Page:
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Digital Humanities

The Digital Humanities rethinks what humanities can be in an age of pervasive computation. DH makes use of innovative tools and methods for investigating both traditional and new forms of data and media, in addition to pursuing opportunities to interrogate and reflect on the knowledge and insight that 'the digital' affords.

By its nature, Digital Humanities is collaborative, encouraging mutually creative interaction between scholars across the humanities and social science disciplines, in computer science and maths, in museums, libraries and galleries, and with experts specializing in computing or digital technologies. Over the past twenty years, DH has acquired an increasingly central role in higher education and beyond because of its potential to transform people, practices and understanding.

Cambridge Digital Humanities

Cambridge Digital Humanities is committed to unlocking and augmenting the transformative powers of DH research. Established in 2017, CDH is the latest phase in a strategic process at the University of Cambridge that began with the foundation of the Digital Humanities Network in 2011. Cambridge Digital Humanities as a whole offers a dynamic framework to support the most advanced research in the field, and a creative space for exploring and exchanging new ideas. It thrives on the input and engagement of the diverse community that defines it, with the potential to create and shape knowledge and to influence the ways in which we view the world around us. CDH has four interlocking divisions: Research, Lab, Learning, and Network.


  • The foundation and focal point of Cambridge Digital Humanities. It supports, promotes, enables and spearheads a wide range of projects, programmes and other activities across the University, in addition to forging links with the external DH research community, funding bodies, and business and industry.


  • Labs offer high-level project incubation advice and a tailored research support service, drawing upon the expertise of CDH Affiliates in the University Library and University Information Services, and a wealth of computational expertise distributed throughout a large number of Cambridge institutions.


  • Delivers training in research methods and transferable skills to enable new and established researchers at all levels in order to create and exploit new practices of digital scholarship.


  • Our network provides a sense of community and identity among those working in Digital Humanities and cognate fields at Cambridge. This includes co-organizing learning and research events for internal and external audiences including the recent CDH Open Series, the Distinguished Lecture Series and 'Searching Questions' symposia.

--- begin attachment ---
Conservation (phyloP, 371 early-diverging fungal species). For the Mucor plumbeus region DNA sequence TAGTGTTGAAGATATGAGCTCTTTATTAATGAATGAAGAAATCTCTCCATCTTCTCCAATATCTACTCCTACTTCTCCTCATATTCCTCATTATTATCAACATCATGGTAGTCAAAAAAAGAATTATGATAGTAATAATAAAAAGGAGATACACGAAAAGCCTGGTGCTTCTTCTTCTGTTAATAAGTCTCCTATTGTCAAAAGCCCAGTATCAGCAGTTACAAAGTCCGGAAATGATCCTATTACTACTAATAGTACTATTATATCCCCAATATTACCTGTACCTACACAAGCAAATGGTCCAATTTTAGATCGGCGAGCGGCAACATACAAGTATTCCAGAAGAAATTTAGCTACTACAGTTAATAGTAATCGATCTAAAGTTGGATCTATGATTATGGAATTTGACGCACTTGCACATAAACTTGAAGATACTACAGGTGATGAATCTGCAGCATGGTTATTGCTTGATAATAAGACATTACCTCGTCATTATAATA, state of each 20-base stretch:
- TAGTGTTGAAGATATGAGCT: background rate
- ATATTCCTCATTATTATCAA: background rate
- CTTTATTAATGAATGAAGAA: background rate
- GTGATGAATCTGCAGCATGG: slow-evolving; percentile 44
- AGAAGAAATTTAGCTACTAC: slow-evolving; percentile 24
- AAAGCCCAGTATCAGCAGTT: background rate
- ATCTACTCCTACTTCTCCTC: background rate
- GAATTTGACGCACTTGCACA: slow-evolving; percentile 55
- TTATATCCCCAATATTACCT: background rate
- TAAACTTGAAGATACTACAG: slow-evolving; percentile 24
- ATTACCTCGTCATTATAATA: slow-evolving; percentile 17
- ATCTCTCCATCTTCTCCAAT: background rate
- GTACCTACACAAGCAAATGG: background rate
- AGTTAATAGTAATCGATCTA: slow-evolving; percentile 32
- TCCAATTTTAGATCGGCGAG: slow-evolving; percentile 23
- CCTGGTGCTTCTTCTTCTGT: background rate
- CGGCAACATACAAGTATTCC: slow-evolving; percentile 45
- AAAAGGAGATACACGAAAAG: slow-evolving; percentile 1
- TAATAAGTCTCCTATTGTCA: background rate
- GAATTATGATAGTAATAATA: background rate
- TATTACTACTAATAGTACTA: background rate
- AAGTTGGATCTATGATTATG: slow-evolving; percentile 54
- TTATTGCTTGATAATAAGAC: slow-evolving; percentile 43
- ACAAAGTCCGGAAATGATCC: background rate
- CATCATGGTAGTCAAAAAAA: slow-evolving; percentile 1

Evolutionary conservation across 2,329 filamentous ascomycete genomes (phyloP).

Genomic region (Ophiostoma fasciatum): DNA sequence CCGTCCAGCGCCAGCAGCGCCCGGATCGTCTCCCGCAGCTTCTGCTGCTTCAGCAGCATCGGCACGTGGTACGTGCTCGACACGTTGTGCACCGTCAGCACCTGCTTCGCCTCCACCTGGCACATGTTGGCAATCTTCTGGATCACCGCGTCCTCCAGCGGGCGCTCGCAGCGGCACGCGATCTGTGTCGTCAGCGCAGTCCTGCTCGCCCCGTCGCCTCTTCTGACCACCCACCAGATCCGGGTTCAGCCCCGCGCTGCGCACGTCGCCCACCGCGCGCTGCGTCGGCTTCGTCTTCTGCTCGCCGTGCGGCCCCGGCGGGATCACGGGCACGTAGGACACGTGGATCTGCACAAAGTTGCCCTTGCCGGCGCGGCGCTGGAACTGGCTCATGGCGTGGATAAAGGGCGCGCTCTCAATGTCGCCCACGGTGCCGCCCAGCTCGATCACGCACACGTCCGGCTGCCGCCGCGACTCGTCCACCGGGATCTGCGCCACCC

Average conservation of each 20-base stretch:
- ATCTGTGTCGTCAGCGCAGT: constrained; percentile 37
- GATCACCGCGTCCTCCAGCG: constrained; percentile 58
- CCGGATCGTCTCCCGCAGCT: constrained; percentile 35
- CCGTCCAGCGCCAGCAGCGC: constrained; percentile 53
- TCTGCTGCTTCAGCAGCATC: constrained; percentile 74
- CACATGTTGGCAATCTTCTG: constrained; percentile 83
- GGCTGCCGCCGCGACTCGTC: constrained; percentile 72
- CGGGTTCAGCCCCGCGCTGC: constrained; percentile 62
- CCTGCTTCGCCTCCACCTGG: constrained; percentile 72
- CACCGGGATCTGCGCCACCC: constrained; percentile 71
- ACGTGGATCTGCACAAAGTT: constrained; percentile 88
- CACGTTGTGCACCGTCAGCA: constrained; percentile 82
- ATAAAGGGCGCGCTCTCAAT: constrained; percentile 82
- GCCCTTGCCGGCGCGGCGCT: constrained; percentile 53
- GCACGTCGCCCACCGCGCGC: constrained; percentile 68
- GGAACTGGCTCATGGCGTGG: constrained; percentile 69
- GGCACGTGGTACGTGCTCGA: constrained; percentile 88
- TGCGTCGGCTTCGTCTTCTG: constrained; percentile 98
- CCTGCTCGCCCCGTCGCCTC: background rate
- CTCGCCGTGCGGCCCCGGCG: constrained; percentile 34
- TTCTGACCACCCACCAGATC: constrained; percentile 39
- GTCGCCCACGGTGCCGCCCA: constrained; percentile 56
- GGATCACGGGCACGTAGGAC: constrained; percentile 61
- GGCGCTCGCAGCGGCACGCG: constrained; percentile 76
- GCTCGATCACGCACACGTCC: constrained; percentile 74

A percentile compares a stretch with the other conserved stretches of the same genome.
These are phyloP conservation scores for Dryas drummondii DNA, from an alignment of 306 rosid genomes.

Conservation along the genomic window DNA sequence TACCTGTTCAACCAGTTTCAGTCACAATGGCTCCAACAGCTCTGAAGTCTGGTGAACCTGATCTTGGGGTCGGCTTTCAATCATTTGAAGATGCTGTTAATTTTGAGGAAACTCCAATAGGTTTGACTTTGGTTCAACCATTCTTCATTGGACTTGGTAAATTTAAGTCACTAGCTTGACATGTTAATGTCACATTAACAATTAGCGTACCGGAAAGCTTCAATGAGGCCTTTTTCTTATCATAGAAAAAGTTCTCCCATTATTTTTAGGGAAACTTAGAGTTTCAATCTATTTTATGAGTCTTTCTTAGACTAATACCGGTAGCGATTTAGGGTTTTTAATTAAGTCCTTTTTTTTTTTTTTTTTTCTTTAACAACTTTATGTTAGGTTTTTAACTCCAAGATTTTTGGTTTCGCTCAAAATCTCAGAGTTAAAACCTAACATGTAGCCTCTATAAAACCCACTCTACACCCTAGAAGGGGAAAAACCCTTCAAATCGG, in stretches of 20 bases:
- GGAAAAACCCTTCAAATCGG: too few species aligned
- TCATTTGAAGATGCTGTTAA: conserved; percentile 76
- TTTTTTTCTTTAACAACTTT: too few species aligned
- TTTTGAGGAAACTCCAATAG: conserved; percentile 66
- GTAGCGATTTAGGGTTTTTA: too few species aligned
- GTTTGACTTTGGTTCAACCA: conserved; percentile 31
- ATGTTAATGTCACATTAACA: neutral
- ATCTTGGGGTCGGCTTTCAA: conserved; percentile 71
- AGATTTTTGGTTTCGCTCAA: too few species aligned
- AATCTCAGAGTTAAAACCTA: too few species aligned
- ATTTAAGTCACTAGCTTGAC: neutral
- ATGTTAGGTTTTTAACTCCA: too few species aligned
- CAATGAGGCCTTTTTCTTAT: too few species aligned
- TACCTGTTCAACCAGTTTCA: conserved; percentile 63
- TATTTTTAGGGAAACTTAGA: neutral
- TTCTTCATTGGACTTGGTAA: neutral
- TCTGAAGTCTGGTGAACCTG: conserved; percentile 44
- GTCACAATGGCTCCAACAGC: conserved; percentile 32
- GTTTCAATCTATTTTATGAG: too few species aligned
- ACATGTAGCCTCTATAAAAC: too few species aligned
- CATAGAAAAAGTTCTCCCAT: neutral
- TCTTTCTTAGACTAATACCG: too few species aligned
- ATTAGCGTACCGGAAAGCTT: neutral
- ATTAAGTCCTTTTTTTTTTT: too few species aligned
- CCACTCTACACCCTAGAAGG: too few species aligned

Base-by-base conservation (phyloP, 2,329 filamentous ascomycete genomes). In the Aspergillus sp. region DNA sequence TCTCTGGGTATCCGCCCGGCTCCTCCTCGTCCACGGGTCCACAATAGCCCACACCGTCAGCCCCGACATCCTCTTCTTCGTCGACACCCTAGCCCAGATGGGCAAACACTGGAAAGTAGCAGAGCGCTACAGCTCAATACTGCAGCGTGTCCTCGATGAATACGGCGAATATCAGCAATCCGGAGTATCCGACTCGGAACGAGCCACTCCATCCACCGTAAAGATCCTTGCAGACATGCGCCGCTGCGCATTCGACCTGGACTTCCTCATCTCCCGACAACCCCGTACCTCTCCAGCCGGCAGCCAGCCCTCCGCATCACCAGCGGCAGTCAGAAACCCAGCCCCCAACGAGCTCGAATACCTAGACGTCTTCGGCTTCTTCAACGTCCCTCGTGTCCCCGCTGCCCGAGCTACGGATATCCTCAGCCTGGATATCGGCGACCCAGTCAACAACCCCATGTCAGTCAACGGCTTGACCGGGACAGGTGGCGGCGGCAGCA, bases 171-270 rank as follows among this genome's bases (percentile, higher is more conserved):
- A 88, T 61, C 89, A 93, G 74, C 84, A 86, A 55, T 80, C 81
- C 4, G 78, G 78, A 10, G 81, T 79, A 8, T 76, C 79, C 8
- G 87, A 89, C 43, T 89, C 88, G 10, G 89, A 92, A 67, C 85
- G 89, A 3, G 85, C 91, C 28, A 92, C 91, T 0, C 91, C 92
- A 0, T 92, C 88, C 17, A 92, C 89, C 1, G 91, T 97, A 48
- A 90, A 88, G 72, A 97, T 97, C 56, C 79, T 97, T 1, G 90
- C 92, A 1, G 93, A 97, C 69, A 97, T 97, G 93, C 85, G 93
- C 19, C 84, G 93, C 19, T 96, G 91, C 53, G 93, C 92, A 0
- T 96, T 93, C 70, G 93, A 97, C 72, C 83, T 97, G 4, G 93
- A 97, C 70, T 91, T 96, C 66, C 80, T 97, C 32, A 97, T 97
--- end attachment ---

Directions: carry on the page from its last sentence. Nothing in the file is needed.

To see what we've been up to over the last few years, you can view our archive of news stories here, and our newsletters here.


CDH is made up of a core team that run the centre's outputs from research to networking. We also have associate members, methods fellows and occasionally PhD students and visiting scholars.

Our Associate community is drawn from academics, developers, researchers and others with the aim to build an expert community, to enable the sharing of research and infra-structural knowledge, and to increase our capacity to bring together people doing DH research across a wide range of areas.

Our Methods Fellows share their expertise in methods or practices relevant to DH research. They design and deliver a series of (currently online) workshop sessions and are active in the growing CDH community.

Guests short-term visitors to CDH.


CDH is hosted by CRASSH (Centre for Research in the Arts, Social Sciences and Humanities) and its administrative office is located within the University Library, which is one of its main partners. There are also partnerships with Cambridge University Press, the University's museums sector and institutions and individuals beyond Cambridge. The CDH directorate is guided by steering groups and advisory boards drawn from these various constituencies.

The DH research community at Cambridge extends across four of the University's six Schools, along with the UL, Fitzwilliam Museum, and Museum of Archaeology and Anthropology. In addition to DH researchers in the humanities and social sciences departments, colleagues in STEM subjects have taken an active part in DH projects.